There was also the opportunity to ask questions at the end, which is a pretty rare opportunity in the world of oncology. You think that ‘cancer’ automatically gets you 20 questions – with the NHS it doesn’t. That’s where brilliant sessions like these come in.

I had the opportunity to meet some really wonderful people on the day, both staff who have supported me, and fellow people who’ve been blighted with a brain tumour. It’s additionally great to hear from the ‘partners’ – it gave me, as the guy with the tumour, a much more rounded view of the situation.

Next time they hold an event local to Manchester – hope to see some of you there maybe? :)

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Below is a link to the ‘main’ Jake video which was introduced to the group and which I saw a while ago and think is fantastic.

(there are others too – see them via the YouTube page. GREAT for adults or kids and explaining to friends and family)


REVIEW: Cool Rider Live Album

First off, I should declare that I didn’t get to see the show itself – brain tumour and all that – so I was thrilled to learn about the album.

Recently, a successful Kickstarter campaign was held to raise the funds for this project.

The existence of the album itself is a fantastic triumph! I do think that more shows that are hesitant/can’t justify the expense to produce a OLC Recording should use this method to allow fans to get the recording that they really want! Fans are always happy to pay in advance for a recording – it’s a great way of giving something back to fans through additional rewards – and it shifts the issue of risk away from the producers. Win/win!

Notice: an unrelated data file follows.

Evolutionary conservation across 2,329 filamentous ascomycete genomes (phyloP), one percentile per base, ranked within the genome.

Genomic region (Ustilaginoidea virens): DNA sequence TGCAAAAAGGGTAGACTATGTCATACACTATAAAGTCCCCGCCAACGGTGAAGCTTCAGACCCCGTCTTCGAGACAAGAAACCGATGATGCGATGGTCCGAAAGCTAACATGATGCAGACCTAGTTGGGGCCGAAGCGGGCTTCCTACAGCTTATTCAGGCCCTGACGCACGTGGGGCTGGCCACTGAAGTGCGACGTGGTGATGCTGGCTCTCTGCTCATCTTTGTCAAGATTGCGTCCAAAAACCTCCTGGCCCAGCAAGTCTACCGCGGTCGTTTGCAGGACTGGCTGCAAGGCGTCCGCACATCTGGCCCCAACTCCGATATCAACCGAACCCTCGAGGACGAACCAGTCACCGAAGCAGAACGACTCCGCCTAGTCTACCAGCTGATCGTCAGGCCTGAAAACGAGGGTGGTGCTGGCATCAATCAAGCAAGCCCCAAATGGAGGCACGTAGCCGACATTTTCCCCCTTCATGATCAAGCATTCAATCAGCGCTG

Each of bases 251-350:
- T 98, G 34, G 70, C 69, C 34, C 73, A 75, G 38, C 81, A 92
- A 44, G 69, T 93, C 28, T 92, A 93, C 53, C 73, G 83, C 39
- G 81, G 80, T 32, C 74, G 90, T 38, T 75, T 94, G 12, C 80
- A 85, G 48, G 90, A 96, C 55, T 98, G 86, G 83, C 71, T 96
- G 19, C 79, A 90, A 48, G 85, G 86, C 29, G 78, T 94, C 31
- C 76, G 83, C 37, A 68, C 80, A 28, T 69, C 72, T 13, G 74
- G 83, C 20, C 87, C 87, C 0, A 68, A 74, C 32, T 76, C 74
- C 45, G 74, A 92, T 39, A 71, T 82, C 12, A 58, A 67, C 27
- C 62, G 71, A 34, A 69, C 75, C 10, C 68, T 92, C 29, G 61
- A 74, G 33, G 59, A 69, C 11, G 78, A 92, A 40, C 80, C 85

I’m a MASSIVE fan of Grease 2, and it’s been amazing to see that I’ve not been the only one out there all these lonely years!

The sound and feel of the recording is very ‘musical theatre’ and different to the movie version. It’s taking some doing for me to set aside the movie version, which I’ve obsessed over for like 15 years, but on the whole, I liked a few of the changes in music that have been introduced, though some of the tempo changes did wrong-foot me a little. The movie version on stage wouldn’t have worked, so it’s still great to hear some innovation, which I’m told was very well received by the theatre-attending public.

I don’t think that you can compare this to the original movie soundtrack. Listening to the recording, I’d go along to see the show were it ever to tour – admittedly mainly for nostalgia reasons and as nobody else has been brave enough to produce another version.

I don’t regret my purchase one bit, as it’s great to support the theatre industry – something which I feel is very important that we all do.

You can pick up your copy of Cool Rider Live from


UK based musical theatre geek with a brain tumour!